• Rejected Apology: Sometimes, a character's actions cross the line to the point where he isn't forgiven for them no matter how apologetic he is.
  • Roaring Rampage of Revenge: A character in the middle of one of these very well may do something that strikes beyond the pale.
  • Slavery Is a Special Kind of Evil: Slavery is often considered a Moral Event Horizon. Of course, this goes first and foremost for slavedrivers who start it and not for people who are raised in a slavery-based society if they aren't cruel to the slaves.
  • Slowly Slipping Into Evil: One common approach to the Moral Event Horizon.
  • Start of Darkness: Very commonly involves one.
  • Suicide Is Shameful: Suicide is considered a Moral Event Horizon crossover by some cultures. (See also Despair Event Horizon).
  • Team Killer: Killing one's own teammates is a reprehensible act.
  • Then Let Me Be Evil: Deeming someone as evil without having done anything evil, and after getting fed up they decide to become evil or at least act the part. If mistreated and abused for no reason their persecutors have ironically crossed the Moral Event Horizon themselves. Their first unambiguously villainous act may well be their Moral Event Horizon.
  • This Is Unforgivable!: An in-universe belief that the Moral Event Horizon has been crossed. (See also This Means War!.)
  • Tragic Villain: A character knows (or thinks) they've crossed the Moral Event Horizon, and has nothing left to do but continue to be evil.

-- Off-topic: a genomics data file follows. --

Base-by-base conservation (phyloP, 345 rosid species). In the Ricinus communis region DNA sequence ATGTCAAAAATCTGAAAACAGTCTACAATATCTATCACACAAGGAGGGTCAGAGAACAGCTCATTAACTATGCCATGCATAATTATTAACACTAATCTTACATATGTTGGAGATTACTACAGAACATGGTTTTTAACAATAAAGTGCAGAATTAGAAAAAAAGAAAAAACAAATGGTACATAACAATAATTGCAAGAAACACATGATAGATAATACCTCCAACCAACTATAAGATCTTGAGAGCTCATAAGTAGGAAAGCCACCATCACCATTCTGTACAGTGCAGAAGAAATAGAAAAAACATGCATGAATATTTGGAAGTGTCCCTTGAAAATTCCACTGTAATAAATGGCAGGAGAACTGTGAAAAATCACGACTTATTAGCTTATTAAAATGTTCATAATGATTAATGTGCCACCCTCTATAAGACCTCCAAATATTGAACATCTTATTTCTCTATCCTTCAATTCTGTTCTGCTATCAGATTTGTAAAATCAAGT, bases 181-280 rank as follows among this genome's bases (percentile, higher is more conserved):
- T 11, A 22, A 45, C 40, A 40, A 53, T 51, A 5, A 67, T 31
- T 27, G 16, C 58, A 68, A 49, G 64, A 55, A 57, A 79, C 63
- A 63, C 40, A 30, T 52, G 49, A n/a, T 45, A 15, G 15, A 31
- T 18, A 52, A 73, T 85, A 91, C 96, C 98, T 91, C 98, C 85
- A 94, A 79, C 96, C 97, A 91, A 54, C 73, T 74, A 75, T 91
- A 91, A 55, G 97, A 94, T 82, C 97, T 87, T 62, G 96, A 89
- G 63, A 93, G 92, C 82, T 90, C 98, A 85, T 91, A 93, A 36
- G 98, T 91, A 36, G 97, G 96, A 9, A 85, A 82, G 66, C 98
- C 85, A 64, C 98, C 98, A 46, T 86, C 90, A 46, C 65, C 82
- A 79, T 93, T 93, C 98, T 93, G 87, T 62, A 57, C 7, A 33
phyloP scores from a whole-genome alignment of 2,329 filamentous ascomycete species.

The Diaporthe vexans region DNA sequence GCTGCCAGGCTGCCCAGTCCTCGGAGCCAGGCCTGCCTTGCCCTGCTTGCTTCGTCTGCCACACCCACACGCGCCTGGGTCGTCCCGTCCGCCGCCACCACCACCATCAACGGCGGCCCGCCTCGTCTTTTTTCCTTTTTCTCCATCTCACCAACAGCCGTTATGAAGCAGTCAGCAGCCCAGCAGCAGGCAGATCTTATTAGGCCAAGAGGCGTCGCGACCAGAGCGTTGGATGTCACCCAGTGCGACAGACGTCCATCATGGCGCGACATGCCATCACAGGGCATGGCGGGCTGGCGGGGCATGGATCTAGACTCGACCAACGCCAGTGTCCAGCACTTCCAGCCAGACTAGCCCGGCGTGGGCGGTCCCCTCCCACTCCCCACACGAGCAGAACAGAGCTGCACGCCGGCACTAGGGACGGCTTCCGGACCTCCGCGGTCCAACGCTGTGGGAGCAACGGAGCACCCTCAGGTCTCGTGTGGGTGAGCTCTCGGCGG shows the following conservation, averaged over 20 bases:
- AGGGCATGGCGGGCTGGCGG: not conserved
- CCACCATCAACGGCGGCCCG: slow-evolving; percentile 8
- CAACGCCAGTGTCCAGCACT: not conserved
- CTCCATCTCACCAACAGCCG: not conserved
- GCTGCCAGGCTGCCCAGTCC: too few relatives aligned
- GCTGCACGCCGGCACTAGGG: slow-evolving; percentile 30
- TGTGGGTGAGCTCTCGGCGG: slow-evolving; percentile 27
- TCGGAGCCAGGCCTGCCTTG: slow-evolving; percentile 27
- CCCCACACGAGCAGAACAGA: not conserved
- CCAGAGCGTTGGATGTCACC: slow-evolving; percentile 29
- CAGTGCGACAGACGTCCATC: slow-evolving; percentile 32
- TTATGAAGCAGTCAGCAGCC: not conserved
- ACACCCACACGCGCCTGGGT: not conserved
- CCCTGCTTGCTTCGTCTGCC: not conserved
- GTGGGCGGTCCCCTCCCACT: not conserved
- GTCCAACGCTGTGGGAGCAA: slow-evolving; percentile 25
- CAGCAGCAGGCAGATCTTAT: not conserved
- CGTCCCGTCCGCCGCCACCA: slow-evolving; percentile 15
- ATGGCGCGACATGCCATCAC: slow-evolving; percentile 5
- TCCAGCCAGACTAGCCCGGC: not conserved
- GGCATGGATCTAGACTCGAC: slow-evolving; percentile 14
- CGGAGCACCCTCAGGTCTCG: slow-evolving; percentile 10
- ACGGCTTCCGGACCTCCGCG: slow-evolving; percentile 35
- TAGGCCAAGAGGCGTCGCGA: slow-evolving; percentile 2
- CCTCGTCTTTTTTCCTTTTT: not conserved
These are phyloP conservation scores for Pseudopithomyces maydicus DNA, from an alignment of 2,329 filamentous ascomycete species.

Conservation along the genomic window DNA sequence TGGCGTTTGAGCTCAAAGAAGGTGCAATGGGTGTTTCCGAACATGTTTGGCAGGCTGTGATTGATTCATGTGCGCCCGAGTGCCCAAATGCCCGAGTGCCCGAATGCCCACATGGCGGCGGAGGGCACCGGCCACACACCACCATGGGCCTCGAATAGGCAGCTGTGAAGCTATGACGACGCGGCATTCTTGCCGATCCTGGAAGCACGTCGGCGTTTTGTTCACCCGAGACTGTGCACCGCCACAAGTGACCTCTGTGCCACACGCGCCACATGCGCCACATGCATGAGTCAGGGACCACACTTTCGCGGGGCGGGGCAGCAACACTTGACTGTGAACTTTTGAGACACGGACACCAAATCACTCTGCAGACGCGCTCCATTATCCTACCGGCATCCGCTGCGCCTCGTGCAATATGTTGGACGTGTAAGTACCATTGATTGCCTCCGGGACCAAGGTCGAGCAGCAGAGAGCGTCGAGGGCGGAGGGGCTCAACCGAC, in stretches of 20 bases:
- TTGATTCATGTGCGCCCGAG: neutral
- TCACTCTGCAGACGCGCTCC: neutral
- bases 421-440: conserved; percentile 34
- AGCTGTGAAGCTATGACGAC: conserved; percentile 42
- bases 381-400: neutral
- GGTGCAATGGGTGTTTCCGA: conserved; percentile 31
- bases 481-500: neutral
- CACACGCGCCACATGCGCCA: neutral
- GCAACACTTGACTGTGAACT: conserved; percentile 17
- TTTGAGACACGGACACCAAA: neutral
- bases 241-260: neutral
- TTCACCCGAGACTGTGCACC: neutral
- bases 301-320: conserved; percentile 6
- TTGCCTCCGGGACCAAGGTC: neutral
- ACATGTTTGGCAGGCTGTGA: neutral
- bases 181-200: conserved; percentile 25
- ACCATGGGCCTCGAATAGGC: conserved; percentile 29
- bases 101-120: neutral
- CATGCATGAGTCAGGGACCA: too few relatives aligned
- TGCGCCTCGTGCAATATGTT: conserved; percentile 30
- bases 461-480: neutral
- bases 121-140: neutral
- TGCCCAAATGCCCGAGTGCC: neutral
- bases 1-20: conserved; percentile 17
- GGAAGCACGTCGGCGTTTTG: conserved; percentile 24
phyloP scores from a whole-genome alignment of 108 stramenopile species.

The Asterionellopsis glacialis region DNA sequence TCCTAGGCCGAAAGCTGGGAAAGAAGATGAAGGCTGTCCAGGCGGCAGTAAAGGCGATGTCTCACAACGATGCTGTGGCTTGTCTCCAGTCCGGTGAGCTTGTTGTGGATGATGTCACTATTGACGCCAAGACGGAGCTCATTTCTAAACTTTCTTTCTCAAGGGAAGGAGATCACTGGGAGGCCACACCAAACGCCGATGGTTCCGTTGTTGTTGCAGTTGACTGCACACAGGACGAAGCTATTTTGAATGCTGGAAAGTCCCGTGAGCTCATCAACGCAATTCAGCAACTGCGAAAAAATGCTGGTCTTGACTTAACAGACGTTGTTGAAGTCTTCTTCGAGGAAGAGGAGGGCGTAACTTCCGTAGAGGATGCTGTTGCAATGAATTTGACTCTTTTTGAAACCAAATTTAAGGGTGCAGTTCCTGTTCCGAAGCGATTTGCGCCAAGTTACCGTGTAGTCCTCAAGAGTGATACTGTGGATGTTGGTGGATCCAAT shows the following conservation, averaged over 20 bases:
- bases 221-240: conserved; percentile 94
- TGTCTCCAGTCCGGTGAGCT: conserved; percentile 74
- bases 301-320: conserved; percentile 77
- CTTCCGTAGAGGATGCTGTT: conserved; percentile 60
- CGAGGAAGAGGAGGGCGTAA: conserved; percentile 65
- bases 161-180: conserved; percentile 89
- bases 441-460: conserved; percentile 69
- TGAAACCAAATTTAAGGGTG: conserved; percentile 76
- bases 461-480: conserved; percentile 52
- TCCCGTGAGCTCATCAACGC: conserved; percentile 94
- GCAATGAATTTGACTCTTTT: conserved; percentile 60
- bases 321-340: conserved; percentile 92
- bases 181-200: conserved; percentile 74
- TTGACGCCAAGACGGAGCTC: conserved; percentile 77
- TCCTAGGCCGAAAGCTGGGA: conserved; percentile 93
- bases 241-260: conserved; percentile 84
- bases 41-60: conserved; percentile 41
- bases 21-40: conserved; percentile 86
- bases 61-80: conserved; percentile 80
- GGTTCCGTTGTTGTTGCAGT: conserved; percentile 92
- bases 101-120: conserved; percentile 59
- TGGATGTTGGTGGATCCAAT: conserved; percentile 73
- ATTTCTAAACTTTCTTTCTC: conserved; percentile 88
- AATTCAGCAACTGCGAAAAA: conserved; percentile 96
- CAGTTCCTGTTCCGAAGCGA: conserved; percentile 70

• Would Hit a Girl: For a man, hurting an innocent woman may be considered a Moral Event Horizon.
  • Would Hurt a Child: Hurting a child in any way, shape, or form, is considered a Moral Event Horizon.
  • You Monster!: Characters will get called this, indicating that they've severely crossed the line.
  • Your Cheating Heart: Cheating on one's spouse or significant other is considered unforgivable in-universe.

Contrast with:

  • Adopt the Dog / Pet the Dog: An action by a morally neutral or ambiguous character that is meant to elicit audience sympathy for the character.
  • All Crimes Are Equal: When all bad deeds, whether big or small, are treated as equally unforgivable, although the punisher may cross it if it is taken too far.
  • Easily Forgiven / Insane Forgiveness: Sometimes, acts that really should be unforgivable are shrugged off in-universe (only).
  • Easy Road to Hell: Similar to All Crimes Are Equal, except that all crimes automatically condemn those committing them to Hell.
  • Even Evil Has Standards: A villain isn't considered purely, irredeemably evil because he is against a Moral Event Horizon even if he crossed another one.